Mr Chartwell

Rebecca Hunt

Mr Chartwell

July, 1964. In bed at home in Kent, Winston Churchill is waking up. There’s a visitor in the room, someone he hasn’t seen for a while, a dark, mute bulk, watching him with tortured concentration. It’s Mr Chartwell. In her terraced house in Battersea, Esther Hammerhans, young, vulnerable and alone, goes to answer the door to her new lodger. Through the glass she sees a vast silhouette the size of a mattress. It's Mr Chartwell. He is charismatic and dangerously seductive, and Esther and Winston Churchill are drawn together by his dark influence. But can they withstand Mr Chartwell’s strange, powerful charms and strong hold? Can they even explain to anyone who or what he is? Or why he has come to visit? For Mr Chartwell is a huge, black dog. In this original novel, Rebecca Hunt explores how two unlikely lives collide as Mr Chartwell's motives are revealed to be far darker and deeper than they seem. 3.0 out of 5 based on 10 reviews
Mr Chartwell

Omniscore:

Classification Fiction
Genre General Fiction
Format Hardback
Pages 224
RRP £12.99
Date of Publication October 2010
ISBN 978-1905490691
Publisher Fig Tree
 

July, 1964. In bed at home in Kent, Winston Churchill is waking up. There’s a visitor in the room, someone he hasn’t seen for a while, a dark, mute bulk, watching him with tortured concentration. It’s Mr Chartwell. In her terraced house in Battersea, Esther Hammerhans, young, vulnerable and alone, goes to answer the door to her new lodger. Through the glass she sees a vast silhouette the size of a mattress. It's Mr Chartwell. He is charismatic and dangerously seductive, and Esther and Winston Churchill are drawn together by his dark influence. But can they withstand Mr Chartwell’s strange, powerful charms and strong hold? Can they even explain to anyone who or what he is? Or why he has come to visit? For Mr Chartwell is a huge, black dog. In this original novel, Rebecca Hunt explores how two unlikely lives collide as Mr Chartwell's motives are revealed to be far darker and deeper than they seem.

Reviews

The Daily Express

Diana Riley

...a powerful evocation of depression... Hunt's novel is brilliantly original and thought-provoking without seemingly to try too hard (sic). She tackles a serious topic with humour and intelligence and marks herself out as one to watch.

03/10/2010

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The Daily Mail

Carla McKay

In this marvellously original, tender and funny debut novel - much fought over at auction - about depression (a word never used), Rebecca Hunt proves herself to be a gifted writer who has no need of fictional realism to deliver profound truths.

01/10/2010

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The Scotsman

Lesley McDowell

...a real joy to read: funny, clever and original... Hunt's prose style favours carefully wrought expressions that can seem a little over-worked in places, but it mostly pays off. Her comic sense comes from wonderful women writers like Dodie Smith, but she avoids slipping into pastiche, to give us a darkly comic debut that hits all the right notes.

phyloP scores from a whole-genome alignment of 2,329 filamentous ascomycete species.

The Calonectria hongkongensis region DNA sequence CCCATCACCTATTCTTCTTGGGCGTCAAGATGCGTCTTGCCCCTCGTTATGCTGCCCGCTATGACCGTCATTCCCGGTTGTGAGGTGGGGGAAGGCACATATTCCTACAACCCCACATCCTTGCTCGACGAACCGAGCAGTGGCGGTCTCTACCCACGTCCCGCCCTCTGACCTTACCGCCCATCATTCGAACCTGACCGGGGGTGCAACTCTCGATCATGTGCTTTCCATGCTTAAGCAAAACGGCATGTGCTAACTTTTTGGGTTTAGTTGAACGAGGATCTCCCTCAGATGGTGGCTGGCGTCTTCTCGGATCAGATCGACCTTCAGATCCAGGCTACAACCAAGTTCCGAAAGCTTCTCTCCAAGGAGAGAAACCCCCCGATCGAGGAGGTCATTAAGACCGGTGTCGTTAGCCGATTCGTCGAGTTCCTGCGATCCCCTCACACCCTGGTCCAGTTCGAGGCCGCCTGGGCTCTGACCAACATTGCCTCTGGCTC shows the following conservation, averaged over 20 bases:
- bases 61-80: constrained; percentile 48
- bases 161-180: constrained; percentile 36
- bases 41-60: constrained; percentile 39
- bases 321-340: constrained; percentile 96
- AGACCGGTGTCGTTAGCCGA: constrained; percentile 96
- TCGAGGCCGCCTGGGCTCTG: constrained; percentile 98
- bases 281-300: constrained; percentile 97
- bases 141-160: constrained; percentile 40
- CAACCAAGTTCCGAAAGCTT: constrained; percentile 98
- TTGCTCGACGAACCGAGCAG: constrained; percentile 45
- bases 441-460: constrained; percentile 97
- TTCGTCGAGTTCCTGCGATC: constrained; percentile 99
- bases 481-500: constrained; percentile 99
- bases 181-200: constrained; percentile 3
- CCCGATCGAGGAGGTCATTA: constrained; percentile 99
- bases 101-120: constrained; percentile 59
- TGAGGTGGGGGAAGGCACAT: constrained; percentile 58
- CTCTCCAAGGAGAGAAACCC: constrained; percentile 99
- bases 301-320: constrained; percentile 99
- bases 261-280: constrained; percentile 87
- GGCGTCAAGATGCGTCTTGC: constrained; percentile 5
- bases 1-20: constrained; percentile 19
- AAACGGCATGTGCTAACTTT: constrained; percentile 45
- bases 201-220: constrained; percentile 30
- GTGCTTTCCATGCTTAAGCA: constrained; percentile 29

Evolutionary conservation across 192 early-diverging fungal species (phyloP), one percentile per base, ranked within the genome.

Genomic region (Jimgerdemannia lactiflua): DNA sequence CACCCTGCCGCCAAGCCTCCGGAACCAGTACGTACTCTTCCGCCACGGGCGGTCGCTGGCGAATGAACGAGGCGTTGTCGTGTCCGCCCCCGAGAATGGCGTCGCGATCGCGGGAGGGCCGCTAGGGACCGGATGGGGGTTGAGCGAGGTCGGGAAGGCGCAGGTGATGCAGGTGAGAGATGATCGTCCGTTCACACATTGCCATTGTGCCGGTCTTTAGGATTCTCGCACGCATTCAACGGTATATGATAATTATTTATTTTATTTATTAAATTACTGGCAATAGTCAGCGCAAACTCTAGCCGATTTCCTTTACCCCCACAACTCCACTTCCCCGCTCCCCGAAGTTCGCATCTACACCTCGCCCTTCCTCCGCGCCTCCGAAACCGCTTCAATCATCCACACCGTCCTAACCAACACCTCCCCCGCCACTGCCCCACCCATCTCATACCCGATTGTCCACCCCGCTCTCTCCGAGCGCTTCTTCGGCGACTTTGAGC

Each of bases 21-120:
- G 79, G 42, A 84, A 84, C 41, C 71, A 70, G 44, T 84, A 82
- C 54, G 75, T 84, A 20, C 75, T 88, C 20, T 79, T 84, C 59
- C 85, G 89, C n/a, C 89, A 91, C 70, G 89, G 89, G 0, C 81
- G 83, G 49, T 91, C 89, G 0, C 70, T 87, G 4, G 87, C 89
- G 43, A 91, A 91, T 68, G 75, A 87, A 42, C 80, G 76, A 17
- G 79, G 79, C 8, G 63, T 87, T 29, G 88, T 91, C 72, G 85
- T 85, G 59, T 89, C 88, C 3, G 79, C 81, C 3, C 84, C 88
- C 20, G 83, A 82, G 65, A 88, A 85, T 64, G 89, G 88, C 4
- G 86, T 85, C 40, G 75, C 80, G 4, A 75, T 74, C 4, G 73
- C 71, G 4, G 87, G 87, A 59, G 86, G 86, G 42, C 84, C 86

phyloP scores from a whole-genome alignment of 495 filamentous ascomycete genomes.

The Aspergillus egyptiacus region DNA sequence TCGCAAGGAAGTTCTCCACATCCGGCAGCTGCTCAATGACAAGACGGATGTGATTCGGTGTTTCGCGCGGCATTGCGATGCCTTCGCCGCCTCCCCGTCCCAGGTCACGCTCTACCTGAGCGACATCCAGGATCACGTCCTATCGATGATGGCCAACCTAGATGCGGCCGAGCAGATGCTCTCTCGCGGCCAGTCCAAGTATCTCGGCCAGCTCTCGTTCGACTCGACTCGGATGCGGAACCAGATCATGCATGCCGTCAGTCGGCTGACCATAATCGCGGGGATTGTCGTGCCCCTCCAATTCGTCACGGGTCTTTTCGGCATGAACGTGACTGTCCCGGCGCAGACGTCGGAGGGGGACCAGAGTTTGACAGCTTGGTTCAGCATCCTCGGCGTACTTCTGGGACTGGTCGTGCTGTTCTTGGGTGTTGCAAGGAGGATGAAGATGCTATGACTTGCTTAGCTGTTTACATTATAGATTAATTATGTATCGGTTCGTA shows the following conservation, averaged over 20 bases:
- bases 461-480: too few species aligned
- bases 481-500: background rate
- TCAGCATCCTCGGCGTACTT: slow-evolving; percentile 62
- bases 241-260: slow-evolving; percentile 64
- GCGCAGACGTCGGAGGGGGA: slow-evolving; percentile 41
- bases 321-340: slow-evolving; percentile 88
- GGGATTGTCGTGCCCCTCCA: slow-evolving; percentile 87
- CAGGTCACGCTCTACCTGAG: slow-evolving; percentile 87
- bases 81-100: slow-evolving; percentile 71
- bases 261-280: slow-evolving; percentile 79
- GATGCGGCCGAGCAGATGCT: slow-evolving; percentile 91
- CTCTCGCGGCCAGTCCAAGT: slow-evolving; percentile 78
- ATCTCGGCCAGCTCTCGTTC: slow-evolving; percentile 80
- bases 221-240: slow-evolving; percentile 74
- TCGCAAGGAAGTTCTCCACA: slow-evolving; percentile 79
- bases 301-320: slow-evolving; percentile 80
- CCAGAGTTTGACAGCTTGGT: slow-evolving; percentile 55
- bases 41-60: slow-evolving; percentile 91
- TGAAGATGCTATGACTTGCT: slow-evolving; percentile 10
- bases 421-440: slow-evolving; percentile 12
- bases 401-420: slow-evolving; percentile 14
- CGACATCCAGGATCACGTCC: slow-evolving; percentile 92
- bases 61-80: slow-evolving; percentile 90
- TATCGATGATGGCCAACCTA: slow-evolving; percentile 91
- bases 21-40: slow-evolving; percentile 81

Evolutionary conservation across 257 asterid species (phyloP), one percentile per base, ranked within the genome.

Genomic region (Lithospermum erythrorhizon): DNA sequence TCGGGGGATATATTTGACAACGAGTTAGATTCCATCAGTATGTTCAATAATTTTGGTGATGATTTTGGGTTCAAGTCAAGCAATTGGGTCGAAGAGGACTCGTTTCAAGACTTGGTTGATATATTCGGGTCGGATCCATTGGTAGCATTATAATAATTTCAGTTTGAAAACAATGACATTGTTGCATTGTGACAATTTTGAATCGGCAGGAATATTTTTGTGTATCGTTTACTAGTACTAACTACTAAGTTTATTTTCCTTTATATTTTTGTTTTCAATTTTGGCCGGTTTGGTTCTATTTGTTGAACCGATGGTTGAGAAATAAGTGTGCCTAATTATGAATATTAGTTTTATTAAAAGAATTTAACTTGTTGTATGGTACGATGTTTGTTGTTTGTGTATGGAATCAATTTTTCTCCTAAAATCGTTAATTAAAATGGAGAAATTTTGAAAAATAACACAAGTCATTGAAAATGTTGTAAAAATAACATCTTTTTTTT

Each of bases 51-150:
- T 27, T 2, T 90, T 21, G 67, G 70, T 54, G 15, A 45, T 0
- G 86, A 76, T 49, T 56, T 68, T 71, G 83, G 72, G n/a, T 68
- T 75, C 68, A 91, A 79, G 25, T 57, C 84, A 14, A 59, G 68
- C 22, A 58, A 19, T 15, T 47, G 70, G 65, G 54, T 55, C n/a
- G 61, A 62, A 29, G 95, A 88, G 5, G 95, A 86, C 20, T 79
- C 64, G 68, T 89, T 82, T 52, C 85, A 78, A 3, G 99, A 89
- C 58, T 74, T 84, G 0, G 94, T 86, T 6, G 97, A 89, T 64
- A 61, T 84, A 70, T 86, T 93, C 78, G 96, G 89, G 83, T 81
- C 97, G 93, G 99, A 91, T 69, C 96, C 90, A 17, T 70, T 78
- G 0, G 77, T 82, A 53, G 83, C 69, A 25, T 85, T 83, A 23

03/10/2010

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The Independent

Peter Carty

Hunt nimbly avoids the whimsy invited by her magical realist conceit. Instead she brings to bear a fine artist's lateral sensibility (she's a painter as well as a writer) to deliver a quirkily inspired hypostatisation of Churchill's inner demon.

22/10/2010

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The Independent on Sunday

Rachel Hore

It's all charmingly and simply told, if sometimes too much so and at too much of an amble. However, don't be fooled into thinking the whimsy and charm render the material inconsequential.

17/10/2010

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The Financial Times

Carl Wilkinson

Hunt’s literal take on the metaphorical black dog provides an attention-grabbing and at times humorous approach to the novel’s central theme of depression. Although in places a touch romcom – Esther’s pal Beth is a Richard Curtis-esque cipher – Mr Chartwell is a rewarding and entertaining debut.

18/10/2010

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The Guardian

Clare Clark

Mr Chartwell is undoubtedly flawed but it is also bold, original and frequently very funny. I can't wait to see what Hunt comes up with next.

23/10/2010

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The Daily Telegraph

Anthony Cummins

[A] quirky first novel... Although there are nagging doubts about whether or not Hunt’s admittedly striking narrative conceit can match the weight of her themes, the required response may be a simple, uncomplaining surrender to the prevailing eccentricity.

24/09/2010

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The Observer

Mary Fitzgerald

The plot twists are predictable; Churchill is resurrected from the historical record with accuracy but little creative flair; and the other characters lack complexity... Neither does the prose, lacking in verve or innovation, match up to the ambition of this attention-grabbing idea. In short, it's a great opportunity missed.

31/10/2010

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The Sunday Times

Lucy Scholes

Although Hunt weaves together historical detail and elements of magical realism, her writing is not accomplished enough to convince the reader of either. She relies on heavily stressed and rather clichéd metaphors ... marking this as a novel of only limited imagination and skill.

03/10/2010

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